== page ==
• We will be requiring a workshop for all Fall 2020 instructors on “How to Run an Anti-Racist Classroom” that is specifically tailored for UE, and we have beging to plan readings and a format. We look forward to working with CBAP, Creative Writing, and the Writing Program to develop the session.

Ongoing initiatives include:

  • The English Department has long-standing commitment to the field of African American Literature.  We are one of the first English Departments in the country to require a course in African-American Literature for the major.
  • In 2020-2021, we are running 14 courses in the fields of African-American literature, on subjects ranging from W.E.B. Dubois and His Afterlives to Afro-Futurism and Black Speculative Fiction.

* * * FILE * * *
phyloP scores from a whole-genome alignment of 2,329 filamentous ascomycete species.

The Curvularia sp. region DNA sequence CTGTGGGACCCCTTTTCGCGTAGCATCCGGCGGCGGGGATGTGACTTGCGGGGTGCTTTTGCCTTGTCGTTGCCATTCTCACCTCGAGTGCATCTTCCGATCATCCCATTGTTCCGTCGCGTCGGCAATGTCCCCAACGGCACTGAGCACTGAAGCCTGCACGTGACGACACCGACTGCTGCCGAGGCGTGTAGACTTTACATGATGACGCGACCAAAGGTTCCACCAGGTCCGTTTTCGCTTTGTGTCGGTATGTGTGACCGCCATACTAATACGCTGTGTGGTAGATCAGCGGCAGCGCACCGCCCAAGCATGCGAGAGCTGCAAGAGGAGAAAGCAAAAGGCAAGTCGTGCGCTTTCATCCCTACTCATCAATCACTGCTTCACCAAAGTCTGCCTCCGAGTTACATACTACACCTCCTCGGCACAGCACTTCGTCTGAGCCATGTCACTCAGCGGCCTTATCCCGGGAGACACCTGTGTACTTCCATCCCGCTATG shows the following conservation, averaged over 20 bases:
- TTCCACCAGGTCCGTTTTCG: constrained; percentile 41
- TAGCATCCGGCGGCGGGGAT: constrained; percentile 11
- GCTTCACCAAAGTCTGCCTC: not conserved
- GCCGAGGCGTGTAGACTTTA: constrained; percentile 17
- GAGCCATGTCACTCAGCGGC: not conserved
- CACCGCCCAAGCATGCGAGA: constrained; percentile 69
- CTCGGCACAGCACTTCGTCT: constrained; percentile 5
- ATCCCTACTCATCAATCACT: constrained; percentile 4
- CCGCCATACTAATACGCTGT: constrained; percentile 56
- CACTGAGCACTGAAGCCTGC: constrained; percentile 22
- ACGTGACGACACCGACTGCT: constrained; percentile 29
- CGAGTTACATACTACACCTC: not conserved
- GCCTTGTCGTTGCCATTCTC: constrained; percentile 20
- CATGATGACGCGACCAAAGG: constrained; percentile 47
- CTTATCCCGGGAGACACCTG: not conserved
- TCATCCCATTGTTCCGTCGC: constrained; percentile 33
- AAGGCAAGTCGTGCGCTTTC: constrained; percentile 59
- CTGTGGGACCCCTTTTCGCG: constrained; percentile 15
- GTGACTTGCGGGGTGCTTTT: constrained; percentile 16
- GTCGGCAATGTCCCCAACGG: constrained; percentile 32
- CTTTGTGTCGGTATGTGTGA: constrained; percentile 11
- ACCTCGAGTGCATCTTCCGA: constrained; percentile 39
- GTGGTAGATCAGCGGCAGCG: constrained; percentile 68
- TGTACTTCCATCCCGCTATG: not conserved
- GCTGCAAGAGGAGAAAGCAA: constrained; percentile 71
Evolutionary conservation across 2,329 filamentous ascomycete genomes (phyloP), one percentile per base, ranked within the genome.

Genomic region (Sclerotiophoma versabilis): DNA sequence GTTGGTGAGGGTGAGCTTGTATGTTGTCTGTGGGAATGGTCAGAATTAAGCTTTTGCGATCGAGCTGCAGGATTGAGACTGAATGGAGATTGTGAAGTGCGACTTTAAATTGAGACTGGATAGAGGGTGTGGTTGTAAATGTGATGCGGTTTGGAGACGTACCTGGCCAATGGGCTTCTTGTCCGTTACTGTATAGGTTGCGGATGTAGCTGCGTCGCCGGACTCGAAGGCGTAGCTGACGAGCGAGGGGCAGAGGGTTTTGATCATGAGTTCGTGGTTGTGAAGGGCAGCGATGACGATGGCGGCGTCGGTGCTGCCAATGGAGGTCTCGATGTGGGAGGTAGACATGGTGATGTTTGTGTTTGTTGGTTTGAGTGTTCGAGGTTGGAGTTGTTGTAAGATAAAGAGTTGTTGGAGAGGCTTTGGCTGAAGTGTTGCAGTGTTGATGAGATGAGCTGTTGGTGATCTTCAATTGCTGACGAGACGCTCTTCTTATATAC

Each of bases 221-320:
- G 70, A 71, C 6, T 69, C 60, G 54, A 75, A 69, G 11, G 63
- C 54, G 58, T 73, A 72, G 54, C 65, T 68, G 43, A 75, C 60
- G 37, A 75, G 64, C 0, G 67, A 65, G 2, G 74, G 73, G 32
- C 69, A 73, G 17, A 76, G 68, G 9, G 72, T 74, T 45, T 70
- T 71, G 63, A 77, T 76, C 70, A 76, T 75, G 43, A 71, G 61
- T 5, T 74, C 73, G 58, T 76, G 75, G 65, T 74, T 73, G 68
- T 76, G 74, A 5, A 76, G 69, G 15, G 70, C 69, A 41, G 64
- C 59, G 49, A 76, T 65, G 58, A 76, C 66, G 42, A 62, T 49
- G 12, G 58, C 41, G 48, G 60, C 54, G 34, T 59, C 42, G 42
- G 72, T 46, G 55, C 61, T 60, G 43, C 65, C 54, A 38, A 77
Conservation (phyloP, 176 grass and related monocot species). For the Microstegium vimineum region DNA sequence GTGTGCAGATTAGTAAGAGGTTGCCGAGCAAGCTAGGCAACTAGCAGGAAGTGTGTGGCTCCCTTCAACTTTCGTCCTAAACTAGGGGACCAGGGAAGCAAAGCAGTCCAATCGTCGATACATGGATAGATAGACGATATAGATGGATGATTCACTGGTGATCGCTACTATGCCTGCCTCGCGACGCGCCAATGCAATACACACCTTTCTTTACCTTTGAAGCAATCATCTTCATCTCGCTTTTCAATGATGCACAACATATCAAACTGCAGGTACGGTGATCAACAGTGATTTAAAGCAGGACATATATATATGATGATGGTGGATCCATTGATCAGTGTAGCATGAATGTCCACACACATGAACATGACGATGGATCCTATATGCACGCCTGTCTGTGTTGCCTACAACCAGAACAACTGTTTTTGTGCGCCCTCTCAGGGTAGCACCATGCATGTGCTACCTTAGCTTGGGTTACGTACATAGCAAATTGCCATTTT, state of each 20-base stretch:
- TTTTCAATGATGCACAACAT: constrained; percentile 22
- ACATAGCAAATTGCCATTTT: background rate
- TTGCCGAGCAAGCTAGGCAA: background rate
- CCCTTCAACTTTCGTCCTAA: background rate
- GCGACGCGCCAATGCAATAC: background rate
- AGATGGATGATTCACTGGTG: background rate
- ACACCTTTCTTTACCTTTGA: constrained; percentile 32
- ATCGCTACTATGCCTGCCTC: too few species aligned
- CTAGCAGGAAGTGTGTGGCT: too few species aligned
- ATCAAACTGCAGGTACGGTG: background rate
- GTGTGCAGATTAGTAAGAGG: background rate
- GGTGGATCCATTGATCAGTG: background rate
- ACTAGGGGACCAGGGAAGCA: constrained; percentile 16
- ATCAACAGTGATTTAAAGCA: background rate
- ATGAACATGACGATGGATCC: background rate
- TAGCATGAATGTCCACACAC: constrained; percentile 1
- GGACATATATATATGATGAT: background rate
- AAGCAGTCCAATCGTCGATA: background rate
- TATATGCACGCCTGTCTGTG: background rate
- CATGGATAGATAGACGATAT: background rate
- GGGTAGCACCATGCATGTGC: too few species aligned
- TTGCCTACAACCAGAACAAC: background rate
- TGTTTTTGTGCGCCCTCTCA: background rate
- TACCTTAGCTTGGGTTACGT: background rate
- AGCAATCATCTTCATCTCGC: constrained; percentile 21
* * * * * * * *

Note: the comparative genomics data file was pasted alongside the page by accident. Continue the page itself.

• Building on this commitment to African American Literature as a standalone requirement for the major, we are also implementing a new Global South requirement, the fruit of two years of curricular study and revision by the faculty.  This will create more space in the curriculum for courses in the areas of post-colonial, ethnic American, and global Anglophone literatures and support future hiring in these fields.

Creative Writing

New initiatives in Creative Writing include:

  • We are developing modular CW assignments on a) identity issues and b) social change issues that all of our CW instructors will be invited to use; they will be expected to use one, or to craft their own. This curricular innovation will be part of the entire CW curriculum for next year – in every CW class.
  • We will run a “how to have an anti-racist classroom” workshop. We will require this of all our instructors. This will be planned in collaboration with Undergraduate English.
  • We have been developing a new course called “Reading for Creative Writing.” We are considering a suite of “topics” courses: “Reading and Writing about Race,” for example. The curriculum committee will discuss this possible initiative.